Uncommon Sense— Part Six

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Well ‘its not a matter of life and death’. You hear this all the time as a common sense expression. What it reflects is the ethical priorities of our culture. Every culture has a value hierarchy, and ‘going on living, whatever the cost, because you only go around once in this life’ seems to be at the top of our value hierarchy. Continuing living seems to trump truth, or honor. We’d rather lie than die. We’d rather be publicly shamed than die (unlike Judas Iscariot in that honor and shame culture). We spend billions of dollars every year on health care. The healthcare industry is the No. 2 industry in America, only slightly behind technology.

The this-worldly orientation of all of this approach to life is starkly clear. We have doctors and hospitals that have as a basic default of propping up physical existence at whatever the catastrophic cost. Put people on respirators, put them in iron lungs, put them into a coma on the one in million chance they might revive, because ‘this life is all there is’. In some ways the hospitals have become the new temples, the doctors and surgeons the priests, the nurses the deacons, and we worship at the altar of the miracles of modern medicine.

But none of this is a Christian perspective on life. Christians know, or should know, that we do not need to prop up this life at any and all costs, because we already have the gift of everlasting life. Christians need to ask questions when they or their fellow Christians end up in hospitals, like “will this procedure prolong the living, or will this procedure just prolong the dying”. It should be easier for Christians to let go, and head on off to eternity than for those who don’t believe in everlasting life of a positive sort. Instead, Christians allow doctors and hospitals to badger them into doing extraordinary things to prop up the dying, to their own cost and often hospitals and insurance companies are just trying their own backsides.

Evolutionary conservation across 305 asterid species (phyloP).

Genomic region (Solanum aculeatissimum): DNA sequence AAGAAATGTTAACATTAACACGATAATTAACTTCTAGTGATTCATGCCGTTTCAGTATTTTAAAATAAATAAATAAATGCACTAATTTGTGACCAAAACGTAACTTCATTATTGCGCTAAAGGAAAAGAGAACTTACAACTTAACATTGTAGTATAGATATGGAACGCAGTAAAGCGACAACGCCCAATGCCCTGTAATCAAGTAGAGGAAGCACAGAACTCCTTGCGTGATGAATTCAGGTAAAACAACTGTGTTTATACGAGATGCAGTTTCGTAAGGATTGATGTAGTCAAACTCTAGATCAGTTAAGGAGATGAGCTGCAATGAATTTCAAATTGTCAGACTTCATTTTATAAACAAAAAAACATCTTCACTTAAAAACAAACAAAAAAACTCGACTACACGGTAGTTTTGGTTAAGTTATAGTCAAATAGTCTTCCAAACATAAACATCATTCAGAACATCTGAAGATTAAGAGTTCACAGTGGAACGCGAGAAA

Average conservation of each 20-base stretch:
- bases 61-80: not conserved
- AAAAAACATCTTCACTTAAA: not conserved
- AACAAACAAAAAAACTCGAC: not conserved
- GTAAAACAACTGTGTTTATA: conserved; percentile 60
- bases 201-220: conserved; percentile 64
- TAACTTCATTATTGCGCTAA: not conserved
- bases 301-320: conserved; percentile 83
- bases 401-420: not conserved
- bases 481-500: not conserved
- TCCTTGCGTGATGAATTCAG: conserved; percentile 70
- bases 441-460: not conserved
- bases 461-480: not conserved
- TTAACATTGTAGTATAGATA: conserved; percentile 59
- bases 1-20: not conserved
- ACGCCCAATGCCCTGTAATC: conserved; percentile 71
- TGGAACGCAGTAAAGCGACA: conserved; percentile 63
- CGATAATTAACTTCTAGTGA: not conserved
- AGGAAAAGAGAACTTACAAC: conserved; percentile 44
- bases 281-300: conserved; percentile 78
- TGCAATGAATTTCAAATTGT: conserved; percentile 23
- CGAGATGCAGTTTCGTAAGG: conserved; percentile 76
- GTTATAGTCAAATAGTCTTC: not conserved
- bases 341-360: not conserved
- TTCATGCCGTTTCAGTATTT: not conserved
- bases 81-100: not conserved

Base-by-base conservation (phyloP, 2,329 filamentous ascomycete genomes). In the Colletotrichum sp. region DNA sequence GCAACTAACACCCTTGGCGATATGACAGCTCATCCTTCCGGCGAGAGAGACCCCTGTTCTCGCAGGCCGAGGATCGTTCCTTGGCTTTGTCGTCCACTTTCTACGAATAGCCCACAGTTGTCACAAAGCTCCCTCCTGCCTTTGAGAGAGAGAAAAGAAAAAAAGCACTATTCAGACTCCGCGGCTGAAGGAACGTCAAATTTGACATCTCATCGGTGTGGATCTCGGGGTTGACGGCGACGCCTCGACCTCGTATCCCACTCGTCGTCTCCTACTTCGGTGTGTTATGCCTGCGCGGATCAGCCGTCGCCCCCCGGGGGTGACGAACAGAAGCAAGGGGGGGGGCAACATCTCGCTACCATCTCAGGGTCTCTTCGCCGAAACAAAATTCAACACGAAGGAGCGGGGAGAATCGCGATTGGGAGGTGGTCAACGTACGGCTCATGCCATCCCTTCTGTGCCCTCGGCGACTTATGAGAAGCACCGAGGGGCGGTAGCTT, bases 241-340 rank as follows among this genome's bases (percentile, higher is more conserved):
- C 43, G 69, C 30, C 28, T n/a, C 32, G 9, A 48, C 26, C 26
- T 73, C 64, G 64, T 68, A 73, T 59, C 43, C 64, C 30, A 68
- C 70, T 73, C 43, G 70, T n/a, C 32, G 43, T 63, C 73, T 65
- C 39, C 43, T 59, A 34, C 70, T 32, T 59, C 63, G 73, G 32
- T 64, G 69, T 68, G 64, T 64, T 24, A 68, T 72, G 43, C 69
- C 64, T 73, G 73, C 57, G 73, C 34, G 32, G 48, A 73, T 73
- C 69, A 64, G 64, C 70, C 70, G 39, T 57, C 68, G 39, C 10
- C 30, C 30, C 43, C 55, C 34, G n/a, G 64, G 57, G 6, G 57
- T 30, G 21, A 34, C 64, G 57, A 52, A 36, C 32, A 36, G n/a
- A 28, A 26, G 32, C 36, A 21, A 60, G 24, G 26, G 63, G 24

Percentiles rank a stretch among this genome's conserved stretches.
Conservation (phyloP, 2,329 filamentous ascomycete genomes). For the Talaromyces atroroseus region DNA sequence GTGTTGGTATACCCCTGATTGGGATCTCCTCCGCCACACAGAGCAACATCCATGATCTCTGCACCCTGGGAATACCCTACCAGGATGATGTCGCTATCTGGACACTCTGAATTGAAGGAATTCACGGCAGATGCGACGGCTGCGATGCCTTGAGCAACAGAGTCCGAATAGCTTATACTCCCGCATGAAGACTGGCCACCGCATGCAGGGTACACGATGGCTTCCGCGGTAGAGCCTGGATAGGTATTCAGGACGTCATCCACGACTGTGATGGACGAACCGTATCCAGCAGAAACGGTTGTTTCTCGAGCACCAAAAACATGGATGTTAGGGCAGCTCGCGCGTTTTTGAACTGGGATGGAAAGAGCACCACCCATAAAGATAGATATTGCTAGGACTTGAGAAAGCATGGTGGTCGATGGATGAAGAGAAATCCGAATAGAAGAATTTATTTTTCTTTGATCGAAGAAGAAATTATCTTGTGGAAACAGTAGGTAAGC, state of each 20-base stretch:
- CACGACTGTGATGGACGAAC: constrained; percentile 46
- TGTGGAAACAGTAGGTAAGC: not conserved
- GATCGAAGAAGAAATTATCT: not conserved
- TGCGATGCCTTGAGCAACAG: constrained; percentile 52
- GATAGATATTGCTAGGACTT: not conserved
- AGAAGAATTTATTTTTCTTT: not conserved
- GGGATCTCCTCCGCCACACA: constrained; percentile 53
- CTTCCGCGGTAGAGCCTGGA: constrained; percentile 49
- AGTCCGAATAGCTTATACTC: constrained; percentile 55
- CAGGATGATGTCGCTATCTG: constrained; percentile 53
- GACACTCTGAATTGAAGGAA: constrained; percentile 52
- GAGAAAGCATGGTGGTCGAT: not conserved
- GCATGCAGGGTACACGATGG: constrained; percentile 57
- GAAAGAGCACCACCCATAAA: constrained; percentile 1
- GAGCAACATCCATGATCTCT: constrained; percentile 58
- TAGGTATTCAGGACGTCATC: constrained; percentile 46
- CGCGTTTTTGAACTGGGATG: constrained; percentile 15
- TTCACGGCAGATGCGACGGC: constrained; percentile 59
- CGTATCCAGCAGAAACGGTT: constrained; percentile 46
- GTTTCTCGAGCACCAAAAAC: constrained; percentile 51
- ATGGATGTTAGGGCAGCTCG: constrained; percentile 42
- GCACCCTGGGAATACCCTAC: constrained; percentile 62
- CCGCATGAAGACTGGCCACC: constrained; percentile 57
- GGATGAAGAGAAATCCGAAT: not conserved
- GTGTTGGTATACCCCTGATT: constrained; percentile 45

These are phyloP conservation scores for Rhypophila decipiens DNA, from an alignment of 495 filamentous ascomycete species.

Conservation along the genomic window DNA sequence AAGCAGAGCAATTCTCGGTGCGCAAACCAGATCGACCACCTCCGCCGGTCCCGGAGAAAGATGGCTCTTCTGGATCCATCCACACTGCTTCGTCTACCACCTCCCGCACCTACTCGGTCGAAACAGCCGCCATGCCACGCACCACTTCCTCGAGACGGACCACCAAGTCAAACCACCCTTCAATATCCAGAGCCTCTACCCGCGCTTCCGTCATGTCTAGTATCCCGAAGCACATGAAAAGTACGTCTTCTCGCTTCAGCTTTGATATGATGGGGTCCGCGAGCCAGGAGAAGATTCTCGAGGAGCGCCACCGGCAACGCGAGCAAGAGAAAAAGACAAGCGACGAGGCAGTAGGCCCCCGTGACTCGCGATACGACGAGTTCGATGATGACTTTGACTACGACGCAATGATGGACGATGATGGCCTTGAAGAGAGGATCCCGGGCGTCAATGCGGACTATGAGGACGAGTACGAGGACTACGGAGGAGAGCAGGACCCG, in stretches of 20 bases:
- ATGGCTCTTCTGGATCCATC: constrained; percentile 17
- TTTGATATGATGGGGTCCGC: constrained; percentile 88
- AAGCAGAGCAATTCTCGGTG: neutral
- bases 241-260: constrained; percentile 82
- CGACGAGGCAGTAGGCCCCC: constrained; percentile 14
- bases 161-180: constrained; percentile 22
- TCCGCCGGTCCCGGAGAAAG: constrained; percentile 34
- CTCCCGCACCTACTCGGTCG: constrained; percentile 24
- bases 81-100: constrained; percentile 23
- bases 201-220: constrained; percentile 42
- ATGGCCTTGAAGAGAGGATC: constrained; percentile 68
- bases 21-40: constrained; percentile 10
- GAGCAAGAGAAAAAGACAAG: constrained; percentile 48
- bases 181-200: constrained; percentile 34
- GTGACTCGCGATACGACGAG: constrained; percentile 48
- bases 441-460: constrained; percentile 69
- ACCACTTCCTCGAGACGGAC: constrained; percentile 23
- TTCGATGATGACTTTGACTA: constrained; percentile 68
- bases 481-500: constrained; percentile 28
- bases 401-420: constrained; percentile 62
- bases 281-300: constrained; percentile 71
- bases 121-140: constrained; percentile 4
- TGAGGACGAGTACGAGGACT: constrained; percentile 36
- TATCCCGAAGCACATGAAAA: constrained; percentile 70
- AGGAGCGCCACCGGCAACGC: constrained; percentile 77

I certainly believe in miracles and also in prayer, but when a person does not respond to treatment and has a terminal disease or has ‘had a good innings’ as the Brits would say and is old and infirm, then it becomes time to let them slip off this mortal coil and slide into eternity. I suspect one reason so many in the church have a hard time making such decisions or letting loved ones go is because they are uncertain about everlasting life, in their own case and in the case of their ill or dying loved one. In short, they have weak faith. It would be good for pastors to get on with preaching about the afterlife and most especially the resurrection so that the congregation may embrace a vital and virile faith in the afterlife. How about a series of sermons on ‘How to Have a Nice Afterlife’?

It’s all very well to joke about Christians who are too heavenly minded to be much earthly good, but I more often encounter Christians who are so focused on this life and squeezing every drop of it out to the last that one could say they are so earthly minded that they are hardly embracing or prepared for eternity. That’s putting the emphasis on the wrong syllable, for sure.

I’m very thankful for doctors, hospitals, medicines, but I do not worship at the altar of modern medicine, and I do not want to be so self-protective and so focused on propping up this life, that I end up like Dylan Thomas who once said “Do not go gentle into that good night/ rage rage against the dying of the light’. That’s no way to finish strong or in a Christlike manner.

"Thank you for posting Dr. Ben!"

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